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Can Syria's Kurds reel in Turkey with profits from American oil deal?

The recent deal signed between the SDF and a US oil company is as much about political brinkmanship as oil.
Mazloum Abdi (Kobani), commander-in-chief of the Syrian Democratic Forces (SDF), speaks with AFP during an interview in the countryside outside the northwestern Syrian city of Hasakah, in the province of the same name, on January 24, 2019. - Any deal between Syria's Kurds and the Damascus regime should respect the "special status" of Kurdish-led forces who fought the Islamic State (IS) group, Kobani said. The SDF control around a third of Syria after expelling jihadists from a large northeastern swathe of t
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As further details emerge about the deal struck between an obscure American oil company and the Kurdish-led autonomous administration of northeast Syria, it is increasingly clear that the accord is as much about political brinkmanship as oil. Mazlum Kobane, the commander in chief of the US-backed Syrian Democratic Forces (SDF), is the brains behind it. In sealing the 25-year-long accord with Delta Crescent Energy, Kobane hopes to achieve a set of ambitious and interlinking goals.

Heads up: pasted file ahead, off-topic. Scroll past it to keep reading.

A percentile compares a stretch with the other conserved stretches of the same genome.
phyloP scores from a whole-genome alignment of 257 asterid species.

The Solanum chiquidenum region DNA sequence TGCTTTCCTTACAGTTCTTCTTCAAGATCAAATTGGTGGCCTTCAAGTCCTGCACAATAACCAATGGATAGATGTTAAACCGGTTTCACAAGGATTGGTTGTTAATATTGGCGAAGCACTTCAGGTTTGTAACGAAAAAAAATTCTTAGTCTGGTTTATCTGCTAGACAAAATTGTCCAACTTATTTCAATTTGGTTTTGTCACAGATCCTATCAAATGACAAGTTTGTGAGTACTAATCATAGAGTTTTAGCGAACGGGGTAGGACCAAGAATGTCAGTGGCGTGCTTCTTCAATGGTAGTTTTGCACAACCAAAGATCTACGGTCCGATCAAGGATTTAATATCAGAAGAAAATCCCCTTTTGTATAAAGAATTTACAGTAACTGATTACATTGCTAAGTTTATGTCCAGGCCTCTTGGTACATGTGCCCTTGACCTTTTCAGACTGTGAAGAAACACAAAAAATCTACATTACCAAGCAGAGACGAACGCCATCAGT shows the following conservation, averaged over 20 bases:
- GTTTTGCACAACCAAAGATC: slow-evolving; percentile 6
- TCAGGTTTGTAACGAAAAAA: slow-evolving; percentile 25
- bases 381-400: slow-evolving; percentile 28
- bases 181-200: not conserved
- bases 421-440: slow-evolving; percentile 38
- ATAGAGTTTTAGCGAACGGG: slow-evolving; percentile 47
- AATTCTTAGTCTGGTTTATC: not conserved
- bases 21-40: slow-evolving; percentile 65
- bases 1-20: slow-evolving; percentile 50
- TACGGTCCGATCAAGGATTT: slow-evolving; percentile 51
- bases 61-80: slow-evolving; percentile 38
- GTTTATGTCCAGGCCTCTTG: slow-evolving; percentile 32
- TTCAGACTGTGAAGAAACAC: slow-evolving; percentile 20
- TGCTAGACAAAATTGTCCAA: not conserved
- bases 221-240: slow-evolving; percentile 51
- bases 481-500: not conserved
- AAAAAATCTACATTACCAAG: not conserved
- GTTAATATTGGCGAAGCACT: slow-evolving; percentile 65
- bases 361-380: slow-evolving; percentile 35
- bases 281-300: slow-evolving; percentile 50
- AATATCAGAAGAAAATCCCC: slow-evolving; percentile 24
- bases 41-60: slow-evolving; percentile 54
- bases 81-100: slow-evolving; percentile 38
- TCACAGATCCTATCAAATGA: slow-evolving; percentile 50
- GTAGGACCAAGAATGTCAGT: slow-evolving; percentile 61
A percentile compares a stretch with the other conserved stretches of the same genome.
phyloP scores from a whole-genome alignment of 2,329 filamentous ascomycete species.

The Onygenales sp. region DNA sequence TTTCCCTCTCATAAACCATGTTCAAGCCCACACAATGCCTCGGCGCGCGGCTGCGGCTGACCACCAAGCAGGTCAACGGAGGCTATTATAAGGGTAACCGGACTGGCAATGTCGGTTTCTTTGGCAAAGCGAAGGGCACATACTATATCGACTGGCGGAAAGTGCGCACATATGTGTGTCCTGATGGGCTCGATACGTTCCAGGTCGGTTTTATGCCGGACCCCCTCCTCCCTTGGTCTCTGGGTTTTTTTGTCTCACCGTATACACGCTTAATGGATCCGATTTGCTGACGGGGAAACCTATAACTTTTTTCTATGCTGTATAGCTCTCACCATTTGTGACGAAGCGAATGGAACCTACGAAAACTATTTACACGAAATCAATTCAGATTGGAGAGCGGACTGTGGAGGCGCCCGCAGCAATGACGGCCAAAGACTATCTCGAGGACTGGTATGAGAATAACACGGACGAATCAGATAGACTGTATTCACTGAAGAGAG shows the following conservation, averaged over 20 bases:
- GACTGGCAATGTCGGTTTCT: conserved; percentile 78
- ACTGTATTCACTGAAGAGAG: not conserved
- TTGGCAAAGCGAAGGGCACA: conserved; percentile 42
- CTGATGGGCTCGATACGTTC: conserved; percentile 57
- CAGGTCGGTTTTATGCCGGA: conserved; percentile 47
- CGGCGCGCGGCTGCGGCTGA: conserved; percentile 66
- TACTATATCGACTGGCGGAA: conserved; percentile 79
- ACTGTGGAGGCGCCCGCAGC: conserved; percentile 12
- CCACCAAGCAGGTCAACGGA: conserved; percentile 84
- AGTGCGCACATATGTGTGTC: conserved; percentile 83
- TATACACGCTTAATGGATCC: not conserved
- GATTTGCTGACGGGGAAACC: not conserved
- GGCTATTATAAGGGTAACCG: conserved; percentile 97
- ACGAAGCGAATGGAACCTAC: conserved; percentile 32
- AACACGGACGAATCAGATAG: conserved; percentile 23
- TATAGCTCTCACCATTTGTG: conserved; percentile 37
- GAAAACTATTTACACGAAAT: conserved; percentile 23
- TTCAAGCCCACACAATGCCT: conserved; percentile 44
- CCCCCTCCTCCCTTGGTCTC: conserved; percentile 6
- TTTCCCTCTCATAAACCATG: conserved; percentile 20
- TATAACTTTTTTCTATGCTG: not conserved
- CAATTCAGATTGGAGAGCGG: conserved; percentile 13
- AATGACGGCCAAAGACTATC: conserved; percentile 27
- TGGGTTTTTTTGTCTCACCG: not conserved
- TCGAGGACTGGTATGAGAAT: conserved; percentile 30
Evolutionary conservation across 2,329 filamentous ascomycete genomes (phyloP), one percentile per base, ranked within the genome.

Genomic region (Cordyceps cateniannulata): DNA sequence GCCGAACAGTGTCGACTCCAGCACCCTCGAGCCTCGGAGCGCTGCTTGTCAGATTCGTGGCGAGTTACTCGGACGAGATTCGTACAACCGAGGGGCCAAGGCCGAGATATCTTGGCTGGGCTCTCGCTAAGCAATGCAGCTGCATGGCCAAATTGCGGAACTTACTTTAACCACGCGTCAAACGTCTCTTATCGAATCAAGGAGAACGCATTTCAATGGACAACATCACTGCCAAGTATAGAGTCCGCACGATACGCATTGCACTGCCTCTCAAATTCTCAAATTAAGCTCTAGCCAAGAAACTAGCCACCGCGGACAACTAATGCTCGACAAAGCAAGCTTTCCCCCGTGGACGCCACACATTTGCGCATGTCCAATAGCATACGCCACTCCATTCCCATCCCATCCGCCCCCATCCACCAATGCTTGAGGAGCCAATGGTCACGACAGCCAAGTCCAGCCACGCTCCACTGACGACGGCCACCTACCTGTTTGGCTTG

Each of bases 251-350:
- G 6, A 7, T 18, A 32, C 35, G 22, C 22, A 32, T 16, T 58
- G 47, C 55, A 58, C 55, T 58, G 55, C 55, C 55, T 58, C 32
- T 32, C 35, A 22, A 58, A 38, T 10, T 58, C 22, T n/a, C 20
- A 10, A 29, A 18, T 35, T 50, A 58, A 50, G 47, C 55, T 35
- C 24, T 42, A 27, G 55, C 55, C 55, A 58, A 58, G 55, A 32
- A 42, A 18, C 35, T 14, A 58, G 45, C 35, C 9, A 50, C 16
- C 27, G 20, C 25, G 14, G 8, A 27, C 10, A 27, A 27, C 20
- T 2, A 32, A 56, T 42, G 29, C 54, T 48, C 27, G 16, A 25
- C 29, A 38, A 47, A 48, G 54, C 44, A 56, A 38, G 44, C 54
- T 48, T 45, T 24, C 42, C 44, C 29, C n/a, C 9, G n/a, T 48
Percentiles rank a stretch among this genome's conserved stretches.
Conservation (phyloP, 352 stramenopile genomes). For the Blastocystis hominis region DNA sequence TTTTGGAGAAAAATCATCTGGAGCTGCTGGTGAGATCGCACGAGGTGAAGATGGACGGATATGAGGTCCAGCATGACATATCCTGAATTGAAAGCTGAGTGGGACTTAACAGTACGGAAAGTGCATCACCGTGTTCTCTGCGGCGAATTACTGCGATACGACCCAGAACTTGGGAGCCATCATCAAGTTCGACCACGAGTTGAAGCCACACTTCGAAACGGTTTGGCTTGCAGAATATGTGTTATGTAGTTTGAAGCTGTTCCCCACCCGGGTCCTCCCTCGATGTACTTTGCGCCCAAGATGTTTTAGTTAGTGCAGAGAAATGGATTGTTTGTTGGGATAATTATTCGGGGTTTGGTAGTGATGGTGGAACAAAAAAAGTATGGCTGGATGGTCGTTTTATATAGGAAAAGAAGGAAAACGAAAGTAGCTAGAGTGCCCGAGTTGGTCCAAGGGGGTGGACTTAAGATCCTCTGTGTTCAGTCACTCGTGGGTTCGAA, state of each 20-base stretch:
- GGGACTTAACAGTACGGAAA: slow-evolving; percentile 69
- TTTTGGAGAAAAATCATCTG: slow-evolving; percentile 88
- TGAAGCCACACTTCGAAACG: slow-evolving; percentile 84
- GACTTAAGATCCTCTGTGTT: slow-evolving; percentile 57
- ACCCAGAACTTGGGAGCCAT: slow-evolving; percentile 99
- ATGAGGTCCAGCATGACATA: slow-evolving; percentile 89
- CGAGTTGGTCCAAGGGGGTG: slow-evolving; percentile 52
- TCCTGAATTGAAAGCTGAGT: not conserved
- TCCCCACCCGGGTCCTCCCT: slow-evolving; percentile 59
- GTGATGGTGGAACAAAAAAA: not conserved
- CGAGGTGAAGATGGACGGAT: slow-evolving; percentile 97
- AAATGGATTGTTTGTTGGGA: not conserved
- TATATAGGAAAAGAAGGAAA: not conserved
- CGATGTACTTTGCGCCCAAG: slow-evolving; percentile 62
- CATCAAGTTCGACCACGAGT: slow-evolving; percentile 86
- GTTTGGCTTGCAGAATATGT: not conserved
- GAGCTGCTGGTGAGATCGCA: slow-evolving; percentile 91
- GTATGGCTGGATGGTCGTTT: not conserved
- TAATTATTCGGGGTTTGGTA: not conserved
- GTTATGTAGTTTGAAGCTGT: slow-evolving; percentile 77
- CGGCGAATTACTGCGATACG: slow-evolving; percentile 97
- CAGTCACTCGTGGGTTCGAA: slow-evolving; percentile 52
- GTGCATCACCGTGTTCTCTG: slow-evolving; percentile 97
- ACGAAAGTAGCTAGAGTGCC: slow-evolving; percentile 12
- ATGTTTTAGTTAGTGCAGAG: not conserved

The first is to cement the US military presence in northeast Syria by bringing in a US oil company, an idea that has been floating around for some time. It’s no accident that when President Donald Trump said he was keeping US forces in northeast Syria in the wake of Turkey’s October incursion, it was “for the oil.” The idea had been planted in the president’s brain too. Starving the Bashar al-Assad regime of oil revenues serves Washington’s overall strategy of pressuring the Syrian strongman into ending his alliance with Iran. Just as importantly, oil revenues also keep the Syrian Kurds financially solvent, obviating the need for American largesse.

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